Google have released something called the “Books Ngram Viewer” which lets you investigate the frequency of lexical items over time (in several languages).
As an example, here is the graph it produces for telegraph (red), telephone (blue) and email (green):
As you would expect, ‘telephone’ overtakes ‘telegraph’ shortly before 1920, and ‘email’ comes from nowhere around 1990 and quickly becomes a frequent word.
What really surprised me here, though, was the usage of ‘email’ in the mid-19th century. It obviously must have had a very different meaning back then, but what was it? The dictionaries I have at hand here do not reveal anything useful.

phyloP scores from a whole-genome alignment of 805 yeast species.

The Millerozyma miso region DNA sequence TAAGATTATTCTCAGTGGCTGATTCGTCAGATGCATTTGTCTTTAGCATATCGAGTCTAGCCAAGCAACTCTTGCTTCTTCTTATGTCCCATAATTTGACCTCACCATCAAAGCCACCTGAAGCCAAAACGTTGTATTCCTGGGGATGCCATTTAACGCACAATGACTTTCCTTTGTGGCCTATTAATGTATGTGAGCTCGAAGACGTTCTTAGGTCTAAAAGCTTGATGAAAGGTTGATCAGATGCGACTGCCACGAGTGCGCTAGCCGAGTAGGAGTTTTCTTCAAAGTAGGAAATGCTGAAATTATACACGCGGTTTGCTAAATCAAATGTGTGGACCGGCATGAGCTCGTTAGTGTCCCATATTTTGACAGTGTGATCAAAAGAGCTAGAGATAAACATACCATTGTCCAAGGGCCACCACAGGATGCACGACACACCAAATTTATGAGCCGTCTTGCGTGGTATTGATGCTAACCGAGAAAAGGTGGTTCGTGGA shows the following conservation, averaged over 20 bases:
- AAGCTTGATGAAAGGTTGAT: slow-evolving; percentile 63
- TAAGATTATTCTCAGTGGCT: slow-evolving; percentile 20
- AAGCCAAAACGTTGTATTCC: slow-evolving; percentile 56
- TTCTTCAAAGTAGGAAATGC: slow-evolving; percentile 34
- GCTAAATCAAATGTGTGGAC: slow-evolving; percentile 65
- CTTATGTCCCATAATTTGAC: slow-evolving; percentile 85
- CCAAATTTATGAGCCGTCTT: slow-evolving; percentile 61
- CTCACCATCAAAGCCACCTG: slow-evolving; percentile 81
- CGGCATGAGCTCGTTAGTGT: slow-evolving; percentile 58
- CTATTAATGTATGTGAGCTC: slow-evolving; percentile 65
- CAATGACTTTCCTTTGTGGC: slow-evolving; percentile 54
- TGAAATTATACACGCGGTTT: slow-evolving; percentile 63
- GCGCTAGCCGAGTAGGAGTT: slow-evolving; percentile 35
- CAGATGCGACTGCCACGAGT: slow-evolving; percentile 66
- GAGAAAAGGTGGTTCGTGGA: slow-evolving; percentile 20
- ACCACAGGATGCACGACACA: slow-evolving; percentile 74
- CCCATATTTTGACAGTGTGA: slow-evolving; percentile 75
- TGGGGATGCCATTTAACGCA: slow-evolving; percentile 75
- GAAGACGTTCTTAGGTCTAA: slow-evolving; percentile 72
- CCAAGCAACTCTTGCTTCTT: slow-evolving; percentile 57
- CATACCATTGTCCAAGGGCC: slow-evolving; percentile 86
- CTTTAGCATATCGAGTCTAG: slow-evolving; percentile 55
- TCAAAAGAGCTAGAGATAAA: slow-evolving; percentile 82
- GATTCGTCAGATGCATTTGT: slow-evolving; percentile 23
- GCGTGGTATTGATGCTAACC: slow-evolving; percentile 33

The Books Ngram Viewer lets you view the actual citations, and here are a few of them:
email sums paid by some of the Presbyteries
church has been email compared with that of the females
given as a defence against the email bird
with four longitudinal crimson stripes corresponding to the angles of the email, lozenge-shaped apertures
the email traders
A email brush is the best for the purpose of applying it
Fortunately, you don’t have to trust Google’s OCR’ed version, and if you open up the actual scanned pages containing these quotes, all the usages of ‘email’ turn out to be instances of the word small.
With the caveat that you have to watch out for OCR errors (especially in older texts), the Ngram Viewer is a great tool for linguists and lexicographers, and it’s great that Google have made it available to all of us.